Remember that I’m running a contest for best comments: I’ve decided to take three of my personal complementary passes to Web 2 – yes, even the Program Chair only gets so many – and give them to those who comment on my site about these Web 2 conversations. My decisions are entirely subjective, but I plan to pick the three best questions, and reward them with a fress pass – a street value of nearly $4000 each. Yes, commentators from the past six posts are already eligible:

Mark Zuckerberg

Jerry Yang

Larry Brilliant

Paul Otellini

Lance Armstrong

Elon Musk

So what would you ask Shai?

I Support Barack Obama

By - October 29, 2008

…which should not be a surprise to regular readers of this site. I am on a list of “CEOs for Obama” and have been donating to Obama’s campaign. Why am I posting this now? To a media/tech site? Well, I was inspired by Tim.

Faced with these problems, we need a president who can harness the best and brightest our country has to offer, a president who is conversant with, and comfortable with, the power of technology to assist in solving these problems, a president who is good at listening, studying, and devising solutions based on the best insight available, rather than on narrow ideology. We need a president who can forge consensus, not just among the partisans in our own fractured democracy but around the world. We need a president who can inspire our citizens and our global partners to forgo narrow self interest and embrace the possibilities that we can achieve if we work together to build a better future.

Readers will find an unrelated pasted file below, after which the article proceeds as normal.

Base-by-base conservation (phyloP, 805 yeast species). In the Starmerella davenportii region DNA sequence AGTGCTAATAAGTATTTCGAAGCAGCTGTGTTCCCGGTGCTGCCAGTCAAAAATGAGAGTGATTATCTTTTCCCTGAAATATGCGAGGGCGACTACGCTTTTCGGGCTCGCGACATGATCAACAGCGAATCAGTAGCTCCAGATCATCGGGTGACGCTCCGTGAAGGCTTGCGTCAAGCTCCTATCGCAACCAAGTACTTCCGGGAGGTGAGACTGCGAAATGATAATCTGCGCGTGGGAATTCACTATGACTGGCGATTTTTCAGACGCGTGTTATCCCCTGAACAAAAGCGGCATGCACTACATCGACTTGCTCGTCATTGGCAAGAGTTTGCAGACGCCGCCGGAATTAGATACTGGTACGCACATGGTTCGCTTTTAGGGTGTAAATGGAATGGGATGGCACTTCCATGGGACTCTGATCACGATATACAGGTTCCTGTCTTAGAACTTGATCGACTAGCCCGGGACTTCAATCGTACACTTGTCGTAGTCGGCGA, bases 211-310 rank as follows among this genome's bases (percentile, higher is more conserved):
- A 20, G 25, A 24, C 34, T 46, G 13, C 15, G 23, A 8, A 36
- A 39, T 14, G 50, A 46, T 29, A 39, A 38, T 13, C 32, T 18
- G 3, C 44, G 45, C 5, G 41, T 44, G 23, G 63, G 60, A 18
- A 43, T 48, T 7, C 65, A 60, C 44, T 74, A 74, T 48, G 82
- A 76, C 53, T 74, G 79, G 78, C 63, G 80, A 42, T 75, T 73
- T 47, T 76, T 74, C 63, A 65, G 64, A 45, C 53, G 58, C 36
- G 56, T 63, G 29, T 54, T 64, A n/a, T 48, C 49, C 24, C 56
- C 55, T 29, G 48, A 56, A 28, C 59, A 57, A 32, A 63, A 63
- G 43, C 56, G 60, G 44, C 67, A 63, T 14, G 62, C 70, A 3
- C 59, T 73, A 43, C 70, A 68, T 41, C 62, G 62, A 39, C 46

The Conversation Interface Pushes On

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I’ve been on about this one for years, my most recent post is here.

Mashable reports on another advancement in the conversation interface:

Vlingo is an application that lets you perform various tasks on your mobile using your voice. Earlier this year, the company launched an application for Blackberry, allowing users to perform basic tasks like voice dialing, composing emails, and sending text messages, all through speaking. Today, that application is getting an update, allowing users to do a lot more, including update their Facebook Status and Twitter